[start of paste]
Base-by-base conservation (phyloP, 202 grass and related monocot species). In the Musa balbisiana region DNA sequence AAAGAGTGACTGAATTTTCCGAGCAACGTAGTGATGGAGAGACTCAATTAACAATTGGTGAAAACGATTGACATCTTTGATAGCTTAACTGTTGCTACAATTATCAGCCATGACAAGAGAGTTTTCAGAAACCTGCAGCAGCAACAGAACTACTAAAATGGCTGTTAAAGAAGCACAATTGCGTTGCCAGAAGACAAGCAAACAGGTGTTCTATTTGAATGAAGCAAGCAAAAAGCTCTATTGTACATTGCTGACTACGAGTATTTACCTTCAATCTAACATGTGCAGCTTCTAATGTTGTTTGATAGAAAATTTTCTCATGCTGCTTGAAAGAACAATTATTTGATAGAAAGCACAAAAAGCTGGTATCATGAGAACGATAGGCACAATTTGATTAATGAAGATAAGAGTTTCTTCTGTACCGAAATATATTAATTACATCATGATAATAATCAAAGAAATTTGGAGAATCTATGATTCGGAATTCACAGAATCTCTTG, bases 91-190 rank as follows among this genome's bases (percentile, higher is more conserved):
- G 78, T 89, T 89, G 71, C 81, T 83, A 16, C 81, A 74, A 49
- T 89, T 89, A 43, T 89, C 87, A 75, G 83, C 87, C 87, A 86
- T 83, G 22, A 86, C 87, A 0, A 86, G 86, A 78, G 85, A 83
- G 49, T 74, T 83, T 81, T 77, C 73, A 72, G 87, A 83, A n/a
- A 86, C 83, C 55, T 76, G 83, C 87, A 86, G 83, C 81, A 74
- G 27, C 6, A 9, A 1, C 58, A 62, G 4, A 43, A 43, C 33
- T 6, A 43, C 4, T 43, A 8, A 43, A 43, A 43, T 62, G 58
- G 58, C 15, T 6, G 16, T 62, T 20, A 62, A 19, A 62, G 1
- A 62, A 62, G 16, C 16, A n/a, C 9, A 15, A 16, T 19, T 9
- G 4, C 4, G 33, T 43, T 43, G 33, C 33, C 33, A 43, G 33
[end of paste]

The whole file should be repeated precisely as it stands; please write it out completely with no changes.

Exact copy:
Base-by-base conservation (phyloP, 202 grass and related monocot species). In the Musa balbisiana region DNA sequence AAAGAGTGACTGAATTTTCCGAGCAACGTAGTGATGGAGAGACTCAATTAACAATTGGTGAAAACGATTGACATCTTTGATAGCTTAACTGTTGCTACAATTATCAGCCATGACAAGAGAGTTTTCAGAAACCTGCAGCAGCAACAGAACTACTAAAATGGCTGTTAAAGAAGCACAATTGCGTTGCCAGAAGACAAGCAAACAGGTGTTCTATTTGAATGAAGCAAGCAAAAAGCTCTATTGTACATTGCTGACTACGAGTATTTACCTTCAATCTAACATGTGCAGCTTCTAATGTTGTTTGATAGAAAATTTTCTCATGCTGCTTGAAAGAACAATTATTTGATAGAAAGCACAAAAAGCTGGTATCATGAGAACGATAGGCACAATTTGATTAATGAAGATAAGAGTTTCTTCTGTACCGAAATATATTAATTACATCATGATAATAATCAAAGAAATTTGGAGAATCTATGATTCGGAATTCACAGAATCTCTTG, bases 91-190 rank as follows among this genome's bases (percentile, higher is more conserved):
- G 78, T 89, T 89, G 71, C 81, T 83, A 16, C 81, A 74, A 49
- T 89, T 89, A 43, T 89, C 87, A 75, G 83, C 87, C 87, A 86
- T 83, G 22, A 86, C 87, A 0, A 86, G 86, A 78, G 85, A 83
- G 49, T 74, T 83, T 81, T 77, C 73, A 72, G 87, A 83, A n/a
- A 86, C 83, C 55, T 76, G 83, C 87, A 86, G 83, C 81, A 74
- G 27, C 6, A 9, A 1, C 58, A 62, G 4, A 43, A 43, C 33
- T 6, A 43, C 4, T 43, A 8, A 43, A 43, A 43, T 62, G 58
- G 58, C 15, T 6, G 16, T 62, T 20, A 62, A 19, A 62, G 1
- A 62, A 62, G 16, C 16, A n/a, C 9, A 15, A 16, T 19, T 9
- G 4, C 4, G 33, T 43, T 43, G 33, C 33, C 33, A 43, G 33